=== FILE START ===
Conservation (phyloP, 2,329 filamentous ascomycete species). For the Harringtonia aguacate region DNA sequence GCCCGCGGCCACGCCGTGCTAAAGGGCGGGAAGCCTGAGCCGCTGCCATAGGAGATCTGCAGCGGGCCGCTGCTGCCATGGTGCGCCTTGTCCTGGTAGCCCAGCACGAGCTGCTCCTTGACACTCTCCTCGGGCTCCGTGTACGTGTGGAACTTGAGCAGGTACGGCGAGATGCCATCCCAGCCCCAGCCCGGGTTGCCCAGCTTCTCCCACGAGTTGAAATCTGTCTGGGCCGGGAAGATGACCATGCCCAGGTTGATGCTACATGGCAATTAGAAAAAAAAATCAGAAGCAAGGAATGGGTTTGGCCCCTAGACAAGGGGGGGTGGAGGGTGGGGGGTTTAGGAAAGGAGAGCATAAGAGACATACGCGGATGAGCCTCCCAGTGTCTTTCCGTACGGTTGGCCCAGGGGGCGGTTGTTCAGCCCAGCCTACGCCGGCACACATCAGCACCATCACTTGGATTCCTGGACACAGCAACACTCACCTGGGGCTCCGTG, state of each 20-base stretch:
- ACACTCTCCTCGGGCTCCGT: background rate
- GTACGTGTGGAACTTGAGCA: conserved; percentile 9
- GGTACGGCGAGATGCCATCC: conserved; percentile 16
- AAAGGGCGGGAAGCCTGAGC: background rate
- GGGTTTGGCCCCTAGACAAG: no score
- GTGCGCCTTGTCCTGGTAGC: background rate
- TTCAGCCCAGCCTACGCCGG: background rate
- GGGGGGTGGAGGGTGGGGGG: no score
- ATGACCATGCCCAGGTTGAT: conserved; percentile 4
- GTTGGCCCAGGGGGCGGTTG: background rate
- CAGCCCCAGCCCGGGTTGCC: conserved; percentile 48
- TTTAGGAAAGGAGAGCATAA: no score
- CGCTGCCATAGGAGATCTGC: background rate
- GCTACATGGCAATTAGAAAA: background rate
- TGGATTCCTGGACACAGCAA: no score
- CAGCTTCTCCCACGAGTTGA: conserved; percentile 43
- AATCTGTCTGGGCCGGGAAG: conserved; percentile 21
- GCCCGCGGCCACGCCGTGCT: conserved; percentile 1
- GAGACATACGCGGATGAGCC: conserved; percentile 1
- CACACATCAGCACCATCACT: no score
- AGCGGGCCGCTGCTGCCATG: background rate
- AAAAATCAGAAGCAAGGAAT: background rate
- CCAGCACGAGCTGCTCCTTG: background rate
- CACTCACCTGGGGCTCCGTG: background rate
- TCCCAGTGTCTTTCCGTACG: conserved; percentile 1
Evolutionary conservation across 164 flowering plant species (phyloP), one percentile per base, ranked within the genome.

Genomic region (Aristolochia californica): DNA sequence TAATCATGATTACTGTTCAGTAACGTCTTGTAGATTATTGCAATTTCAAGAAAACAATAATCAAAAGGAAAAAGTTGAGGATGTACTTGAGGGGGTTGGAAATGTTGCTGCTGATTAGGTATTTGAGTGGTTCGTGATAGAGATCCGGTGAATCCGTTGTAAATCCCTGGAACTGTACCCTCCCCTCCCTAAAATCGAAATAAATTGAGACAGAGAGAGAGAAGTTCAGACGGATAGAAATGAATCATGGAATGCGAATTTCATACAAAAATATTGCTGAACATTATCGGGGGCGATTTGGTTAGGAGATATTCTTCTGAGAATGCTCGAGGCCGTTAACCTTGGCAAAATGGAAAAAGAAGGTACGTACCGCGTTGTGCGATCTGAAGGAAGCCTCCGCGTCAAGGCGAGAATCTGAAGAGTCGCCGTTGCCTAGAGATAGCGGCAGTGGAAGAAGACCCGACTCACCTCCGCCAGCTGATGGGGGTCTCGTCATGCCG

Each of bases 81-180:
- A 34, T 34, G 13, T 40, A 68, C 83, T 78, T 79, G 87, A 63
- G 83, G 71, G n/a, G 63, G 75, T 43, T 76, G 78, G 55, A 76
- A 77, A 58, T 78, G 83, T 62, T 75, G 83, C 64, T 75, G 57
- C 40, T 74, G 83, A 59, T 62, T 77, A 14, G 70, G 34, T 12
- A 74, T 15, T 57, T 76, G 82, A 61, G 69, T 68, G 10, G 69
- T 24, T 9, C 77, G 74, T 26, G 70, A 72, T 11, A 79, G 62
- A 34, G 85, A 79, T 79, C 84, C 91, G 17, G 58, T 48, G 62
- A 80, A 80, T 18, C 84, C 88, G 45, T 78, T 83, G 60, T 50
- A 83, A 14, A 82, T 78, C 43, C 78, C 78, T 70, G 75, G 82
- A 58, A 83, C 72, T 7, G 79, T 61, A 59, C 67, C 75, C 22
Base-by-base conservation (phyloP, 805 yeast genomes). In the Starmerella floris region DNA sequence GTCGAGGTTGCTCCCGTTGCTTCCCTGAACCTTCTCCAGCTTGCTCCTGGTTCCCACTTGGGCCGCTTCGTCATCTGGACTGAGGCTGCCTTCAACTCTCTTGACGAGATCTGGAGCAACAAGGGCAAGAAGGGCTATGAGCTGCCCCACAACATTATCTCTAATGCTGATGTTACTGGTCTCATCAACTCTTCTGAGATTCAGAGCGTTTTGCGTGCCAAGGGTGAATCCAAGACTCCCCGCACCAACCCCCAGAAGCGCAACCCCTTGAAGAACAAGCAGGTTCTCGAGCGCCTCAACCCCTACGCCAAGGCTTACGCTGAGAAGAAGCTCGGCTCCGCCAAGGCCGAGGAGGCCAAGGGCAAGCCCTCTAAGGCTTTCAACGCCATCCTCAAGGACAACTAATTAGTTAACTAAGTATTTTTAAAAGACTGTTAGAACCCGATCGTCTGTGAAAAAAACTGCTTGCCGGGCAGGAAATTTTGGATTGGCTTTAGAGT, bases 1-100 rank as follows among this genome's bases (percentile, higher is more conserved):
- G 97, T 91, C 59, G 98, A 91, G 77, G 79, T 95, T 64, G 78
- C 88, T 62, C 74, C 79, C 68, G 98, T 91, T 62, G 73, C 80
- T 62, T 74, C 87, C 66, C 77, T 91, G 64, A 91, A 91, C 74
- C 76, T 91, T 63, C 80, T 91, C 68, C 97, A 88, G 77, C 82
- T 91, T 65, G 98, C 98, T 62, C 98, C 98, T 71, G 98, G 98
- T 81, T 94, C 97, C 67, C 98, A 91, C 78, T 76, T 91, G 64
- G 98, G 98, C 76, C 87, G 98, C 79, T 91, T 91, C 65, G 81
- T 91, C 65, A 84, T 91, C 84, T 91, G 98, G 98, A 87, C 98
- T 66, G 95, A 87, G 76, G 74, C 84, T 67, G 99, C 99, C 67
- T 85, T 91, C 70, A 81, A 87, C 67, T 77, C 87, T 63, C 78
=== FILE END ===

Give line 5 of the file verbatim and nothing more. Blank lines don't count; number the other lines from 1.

- AAAGGGCGGGAAGCCTGAGC: background rate